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Data from: Trap colour of the carnivorous plant Drosera rotundifolia does not serve a prey attraction or camouflage function.

Citation

Foot, George; Rice, Steven P.; Millett, Jonathan (2014), Data from: Trap colour of the carnivorous plant Drosera rotundifolia does not serve a prey attraction or camouflage function., Dryad, Dataset, https://doi.org/10.5061/dryad.h7s03

Abstract

The traps of many carnivorous plants are red in colour. This has been widely hypothesized to serve a prey attraction function; colour has also been hypothesized to function as camouflage, preventing prey avoidance. We tested these two hypotheses in situ for the carnivorous plant Drosera rotundifolia. We conducted three separate studies: (i) prey attraction to artificial traps to isolate the influence of colour; (ii) prey attraction to artificial traps on artificial backgrounds to control the degree of contrast and (iii) observation of prey capture by D. rotundifolia to determine the effects of colour on prey capture. Prey were not attracted to green traps and were deterred from red traps. There was no evidence that camouflaged traps caught more prey. For D. rotundifolia, there was a relationship between trap colour and prey capture. However, trap colour may be confounded with other leaf traits. Thus, we conclude that for D. rotundifolia, red trap colour does not serve a prey attraction or camouflage function.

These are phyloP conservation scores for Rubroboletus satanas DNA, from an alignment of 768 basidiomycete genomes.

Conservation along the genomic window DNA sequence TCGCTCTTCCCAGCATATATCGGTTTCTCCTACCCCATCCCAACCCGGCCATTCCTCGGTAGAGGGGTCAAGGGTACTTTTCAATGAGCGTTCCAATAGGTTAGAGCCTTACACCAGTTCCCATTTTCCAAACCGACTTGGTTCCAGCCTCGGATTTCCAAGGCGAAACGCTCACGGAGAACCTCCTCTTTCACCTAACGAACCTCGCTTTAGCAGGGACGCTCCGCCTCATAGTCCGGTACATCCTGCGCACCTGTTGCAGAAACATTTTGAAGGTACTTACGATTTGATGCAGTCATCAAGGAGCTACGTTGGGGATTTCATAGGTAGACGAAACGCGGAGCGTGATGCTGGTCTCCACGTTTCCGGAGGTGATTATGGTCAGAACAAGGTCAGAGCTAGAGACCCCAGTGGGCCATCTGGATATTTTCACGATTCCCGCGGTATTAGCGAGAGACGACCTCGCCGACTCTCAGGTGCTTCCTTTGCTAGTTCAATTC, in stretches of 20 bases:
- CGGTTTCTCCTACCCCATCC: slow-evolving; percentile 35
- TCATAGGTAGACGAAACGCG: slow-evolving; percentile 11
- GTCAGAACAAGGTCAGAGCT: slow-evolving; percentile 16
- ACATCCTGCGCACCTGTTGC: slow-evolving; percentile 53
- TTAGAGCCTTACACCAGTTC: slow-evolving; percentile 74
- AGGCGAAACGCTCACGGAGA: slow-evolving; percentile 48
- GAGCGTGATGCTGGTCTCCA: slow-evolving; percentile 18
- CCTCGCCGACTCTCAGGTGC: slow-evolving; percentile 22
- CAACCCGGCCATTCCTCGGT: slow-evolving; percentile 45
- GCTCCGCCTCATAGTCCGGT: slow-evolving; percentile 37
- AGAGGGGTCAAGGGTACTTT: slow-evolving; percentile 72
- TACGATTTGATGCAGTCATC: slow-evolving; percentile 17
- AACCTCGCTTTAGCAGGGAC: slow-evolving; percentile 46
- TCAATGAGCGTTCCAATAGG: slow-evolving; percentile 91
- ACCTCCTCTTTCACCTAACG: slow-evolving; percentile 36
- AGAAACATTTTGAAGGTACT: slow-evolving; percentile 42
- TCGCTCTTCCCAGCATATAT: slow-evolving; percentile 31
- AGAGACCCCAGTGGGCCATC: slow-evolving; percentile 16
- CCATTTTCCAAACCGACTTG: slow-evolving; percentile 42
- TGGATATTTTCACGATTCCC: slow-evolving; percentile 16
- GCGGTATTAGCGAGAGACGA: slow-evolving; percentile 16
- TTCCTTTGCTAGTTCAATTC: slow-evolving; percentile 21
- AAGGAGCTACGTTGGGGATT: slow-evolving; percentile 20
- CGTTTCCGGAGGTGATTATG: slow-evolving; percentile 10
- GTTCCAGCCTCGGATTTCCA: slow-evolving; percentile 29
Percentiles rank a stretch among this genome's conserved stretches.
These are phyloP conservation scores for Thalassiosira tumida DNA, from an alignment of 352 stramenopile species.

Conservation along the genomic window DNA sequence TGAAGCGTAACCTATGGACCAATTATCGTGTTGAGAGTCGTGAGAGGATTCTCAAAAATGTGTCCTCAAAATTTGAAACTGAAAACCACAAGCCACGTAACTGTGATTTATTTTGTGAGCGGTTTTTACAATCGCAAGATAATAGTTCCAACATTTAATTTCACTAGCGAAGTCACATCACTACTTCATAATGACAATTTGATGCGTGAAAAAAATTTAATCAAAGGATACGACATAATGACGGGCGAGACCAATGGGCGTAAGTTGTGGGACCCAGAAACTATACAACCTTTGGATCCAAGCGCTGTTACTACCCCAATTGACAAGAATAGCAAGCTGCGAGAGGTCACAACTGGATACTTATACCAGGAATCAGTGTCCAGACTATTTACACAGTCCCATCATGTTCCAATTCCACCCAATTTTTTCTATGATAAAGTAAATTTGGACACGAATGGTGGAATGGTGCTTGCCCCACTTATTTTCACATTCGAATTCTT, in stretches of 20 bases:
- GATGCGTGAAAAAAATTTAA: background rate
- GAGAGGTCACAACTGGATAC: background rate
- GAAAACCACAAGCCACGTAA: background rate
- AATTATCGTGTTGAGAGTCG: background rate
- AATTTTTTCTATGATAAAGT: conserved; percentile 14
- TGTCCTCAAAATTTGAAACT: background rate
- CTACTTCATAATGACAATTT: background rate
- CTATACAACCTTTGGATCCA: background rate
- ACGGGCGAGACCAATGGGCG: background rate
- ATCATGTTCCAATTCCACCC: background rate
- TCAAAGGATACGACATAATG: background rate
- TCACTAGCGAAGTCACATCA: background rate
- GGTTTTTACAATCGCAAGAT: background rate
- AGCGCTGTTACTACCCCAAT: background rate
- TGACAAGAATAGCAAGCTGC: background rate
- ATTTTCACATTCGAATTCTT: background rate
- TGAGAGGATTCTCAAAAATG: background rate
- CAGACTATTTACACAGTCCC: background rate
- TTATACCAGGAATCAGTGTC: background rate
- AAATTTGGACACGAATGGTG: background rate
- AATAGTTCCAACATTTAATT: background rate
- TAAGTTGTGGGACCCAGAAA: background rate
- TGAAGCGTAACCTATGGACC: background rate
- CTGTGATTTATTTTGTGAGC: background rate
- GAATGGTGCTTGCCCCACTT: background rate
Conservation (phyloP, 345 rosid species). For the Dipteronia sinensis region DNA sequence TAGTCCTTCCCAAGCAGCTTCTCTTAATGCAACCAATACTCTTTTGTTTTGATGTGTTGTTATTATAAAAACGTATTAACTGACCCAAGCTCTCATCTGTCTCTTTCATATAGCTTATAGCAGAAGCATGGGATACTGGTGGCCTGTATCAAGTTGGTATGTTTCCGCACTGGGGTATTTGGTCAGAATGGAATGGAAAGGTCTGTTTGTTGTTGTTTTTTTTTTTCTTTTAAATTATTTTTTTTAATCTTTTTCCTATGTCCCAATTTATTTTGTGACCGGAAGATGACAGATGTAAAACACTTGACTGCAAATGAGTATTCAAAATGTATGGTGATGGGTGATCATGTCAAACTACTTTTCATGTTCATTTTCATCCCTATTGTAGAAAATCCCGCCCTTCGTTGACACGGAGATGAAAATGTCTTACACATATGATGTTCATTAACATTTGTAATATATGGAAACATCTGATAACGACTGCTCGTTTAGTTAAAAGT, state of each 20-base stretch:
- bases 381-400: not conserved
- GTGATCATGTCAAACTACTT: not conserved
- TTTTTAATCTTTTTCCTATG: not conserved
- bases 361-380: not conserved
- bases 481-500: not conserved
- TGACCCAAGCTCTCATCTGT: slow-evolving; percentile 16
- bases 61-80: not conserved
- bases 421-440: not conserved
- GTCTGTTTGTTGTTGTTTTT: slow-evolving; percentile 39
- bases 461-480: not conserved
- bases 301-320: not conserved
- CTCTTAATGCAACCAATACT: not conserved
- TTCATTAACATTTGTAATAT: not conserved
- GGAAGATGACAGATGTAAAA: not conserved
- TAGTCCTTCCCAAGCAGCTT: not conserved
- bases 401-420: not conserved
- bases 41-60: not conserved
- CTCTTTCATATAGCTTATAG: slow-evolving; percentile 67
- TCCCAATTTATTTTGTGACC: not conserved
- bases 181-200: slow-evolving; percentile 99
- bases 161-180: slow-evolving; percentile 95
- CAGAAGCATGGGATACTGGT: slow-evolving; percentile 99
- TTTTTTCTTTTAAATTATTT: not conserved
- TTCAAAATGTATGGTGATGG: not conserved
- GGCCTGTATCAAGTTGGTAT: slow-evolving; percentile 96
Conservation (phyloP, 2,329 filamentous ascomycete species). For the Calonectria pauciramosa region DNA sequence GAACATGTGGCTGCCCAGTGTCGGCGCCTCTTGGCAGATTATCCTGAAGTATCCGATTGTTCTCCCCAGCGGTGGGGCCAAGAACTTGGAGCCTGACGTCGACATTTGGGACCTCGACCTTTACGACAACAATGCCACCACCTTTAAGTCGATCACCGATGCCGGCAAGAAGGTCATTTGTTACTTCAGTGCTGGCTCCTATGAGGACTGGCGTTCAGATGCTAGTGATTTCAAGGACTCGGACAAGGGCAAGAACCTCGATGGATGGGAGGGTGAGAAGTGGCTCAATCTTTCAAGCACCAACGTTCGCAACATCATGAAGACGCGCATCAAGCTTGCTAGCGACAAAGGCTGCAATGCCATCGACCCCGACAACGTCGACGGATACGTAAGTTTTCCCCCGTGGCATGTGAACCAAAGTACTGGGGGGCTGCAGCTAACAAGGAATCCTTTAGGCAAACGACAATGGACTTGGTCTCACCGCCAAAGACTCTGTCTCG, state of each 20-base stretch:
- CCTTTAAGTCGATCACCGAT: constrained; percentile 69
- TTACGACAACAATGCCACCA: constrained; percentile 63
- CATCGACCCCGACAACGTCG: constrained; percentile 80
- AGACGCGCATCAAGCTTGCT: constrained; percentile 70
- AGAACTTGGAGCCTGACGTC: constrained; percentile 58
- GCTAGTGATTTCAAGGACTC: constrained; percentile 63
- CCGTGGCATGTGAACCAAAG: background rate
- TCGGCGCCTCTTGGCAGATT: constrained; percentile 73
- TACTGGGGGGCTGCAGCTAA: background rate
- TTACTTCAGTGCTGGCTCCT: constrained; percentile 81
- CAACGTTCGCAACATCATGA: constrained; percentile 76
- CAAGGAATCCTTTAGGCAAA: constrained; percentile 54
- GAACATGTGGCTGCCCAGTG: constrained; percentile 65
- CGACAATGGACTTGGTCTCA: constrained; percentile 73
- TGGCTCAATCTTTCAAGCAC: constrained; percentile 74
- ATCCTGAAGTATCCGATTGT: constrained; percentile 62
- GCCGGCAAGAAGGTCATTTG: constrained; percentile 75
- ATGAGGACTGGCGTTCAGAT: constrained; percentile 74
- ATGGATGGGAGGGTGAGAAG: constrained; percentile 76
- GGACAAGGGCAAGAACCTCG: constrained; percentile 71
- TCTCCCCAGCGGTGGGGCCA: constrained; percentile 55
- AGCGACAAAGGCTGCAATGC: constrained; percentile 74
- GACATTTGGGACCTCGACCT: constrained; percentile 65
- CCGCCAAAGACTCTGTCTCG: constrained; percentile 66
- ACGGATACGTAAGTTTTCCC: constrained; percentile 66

Usage Notes

Location

South Yorkshire
Humberside
Humberhead Levels
-0.907475W
UK
England
United Kingdom
53.627891N
British Isles